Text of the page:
The article highlights a so-called motorcycle safety checkpoint that was conducted along Interstate I-84 on October 7, 2007 by the New York State Police, the Dutchess County Sheriff’s Office, the Kent Police Dept., the East Fishkill Police Department and the Dept. of Motor Vehicles Field Investigations Unit.
While the stated purpose of the checkpoint was to increase motorcycle safety, it’s clear from reading the article, the operation was just another suspicionless dragnet fishing expedition designed to specifically target the biking public. It should also be noted the article referenced a seatbelt checkpoint being coordinated with the motorcycle checkpoint at the same time and in the same geographic area.
The article indicated the checkpoint was modeled after standard commercial vehicle checkpoints even though motorcycles aren’t commercial vehicles and aren’t regulated as such. The fact that motorcyclists were being cherry picked out of the flow of traffic while drivers of cars, trucks, vans, etc were allowed to pass unmolested shows the illegal nature of the checkpoint.
The U.S. Supreme Court has made abundantly clear that in order for a suspicionless checkpoint to be considered legal, it must treat all drivers the same. Either all vehicles must be stopped or a pattern must be established and adhered to such as stopping every third vehicle. Any deviation, especially one that targets a specific subset of the traveling public, is prima-facia evidence that the checkpoint is unconstitutional.
Additionally, the primary purpose of a ‘lawful’ checkpoint must be related to an issue affecting the immediate safety of the traveling public such as removing drunk drivers from the road. In this case, cops were looking for stolen or modified motorcycles by checking VIN numbers along with demanding to see licenses. These issues, as well as several others used as justification for the checkpoint, have nothing to do with the immediate safety of the traveling public. As such, individualized suspicion is required before such checks can legally take place. That didn’t happen in this case which means the checkpoint was illegal. Anyone cited would have cause to legally challenge the citation and seek an injunction against future such abuses.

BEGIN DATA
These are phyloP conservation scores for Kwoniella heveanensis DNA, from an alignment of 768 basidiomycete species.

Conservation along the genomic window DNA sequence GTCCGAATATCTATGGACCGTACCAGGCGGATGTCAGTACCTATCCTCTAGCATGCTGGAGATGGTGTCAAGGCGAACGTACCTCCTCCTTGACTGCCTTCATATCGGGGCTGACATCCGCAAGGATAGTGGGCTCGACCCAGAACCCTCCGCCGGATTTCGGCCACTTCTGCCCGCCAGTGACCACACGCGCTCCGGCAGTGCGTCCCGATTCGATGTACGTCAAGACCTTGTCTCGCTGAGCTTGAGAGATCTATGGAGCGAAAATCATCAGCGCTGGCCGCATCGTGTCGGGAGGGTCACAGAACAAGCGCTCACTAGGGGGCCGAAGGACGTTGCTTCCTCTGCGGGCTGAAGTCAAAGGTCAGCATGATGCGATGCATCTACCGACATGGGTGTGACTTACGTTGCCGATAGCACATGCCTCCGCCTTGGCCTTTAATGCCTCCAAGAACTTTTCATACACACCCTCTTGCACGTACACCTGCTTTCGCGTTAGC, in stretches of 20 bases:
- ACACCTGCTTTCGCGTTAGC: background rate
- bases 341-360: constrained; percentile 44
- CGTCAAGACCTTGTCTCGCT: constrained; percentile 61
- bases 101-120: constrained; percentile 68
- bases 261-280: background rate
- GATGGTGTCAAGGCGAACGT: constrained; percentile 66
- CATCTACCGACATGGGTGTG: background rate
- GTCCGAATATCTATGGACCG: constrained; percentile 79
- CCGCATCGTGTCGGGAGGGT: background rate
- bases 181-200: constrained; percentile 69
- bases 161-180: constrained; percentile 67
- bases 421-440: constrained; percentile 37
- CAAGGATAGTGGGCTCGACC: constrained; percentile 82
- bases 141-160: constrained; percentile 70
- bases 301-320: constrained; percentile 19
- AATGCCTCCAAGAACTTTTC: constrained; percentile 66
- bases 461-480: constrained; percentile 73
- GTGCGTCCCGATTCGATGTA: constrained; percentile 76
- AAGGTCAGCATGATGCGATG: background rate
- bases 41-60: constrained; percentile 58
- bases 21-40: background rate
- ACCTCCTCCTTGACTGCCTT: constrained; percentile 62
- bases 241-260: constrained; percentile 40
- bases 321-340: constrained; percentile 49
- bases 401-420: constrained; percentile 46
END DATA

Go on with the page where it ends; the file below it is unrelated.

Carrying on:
Once a motorcycle was flagged out of the flow of traffic and into a nearby rest stop, enforcers looked for the following violations:
- Safety helmets
- Exhaust systems
- Non-conforming Vehicle Identification Numbers
- Other safety and regulatory violations
Any motorcycle that either didn’t see the checkpoint or ignored the signs, was chased down by a police helicopter that was also looking for speeding violations along with patrol vehicles posted in the vicinity of the operation. In all, 280 motorcycles were processed through the checkpoint and 104 violations were written.
It should be noted that even though local and state enforcement agencies conducted this suspicionless checkpoint, the funding almost certainly came from a federal agency.
The National Highway Traffic Safety Administration, or NHTSA, has been responsible for proliferating these egregious violations of the 4th amendment across the country. They do so by funding suspicionless roadblocks through state agencies that re-distribute the money to local enforcers willing to violate the traveling rights of the local communities they allegedly ‘serve’ and ‘protect’. For years, the NHTSA has been pumping up the rhetoric regarding motorcycles in particular and many of the bulleted points used in the article as justification for the roadblock can be found almost verbatim on the NHTSA’s website.
Anyone interested in fighting these unconstitutional violations of their traveling rights, should start getting organized at the local level. Information needs to be gathered at the local, state, and federal level via Open records and FOIA requests to the agencies conducting and funding these checkpoint programs. Specifically, folks should seek copies of the Checkpoint Guidelines that every agency MUST legally have in place (but most times don’t) before conducting a checkpoint along with operational plans, funding contracts/grants, operational statistics, etc.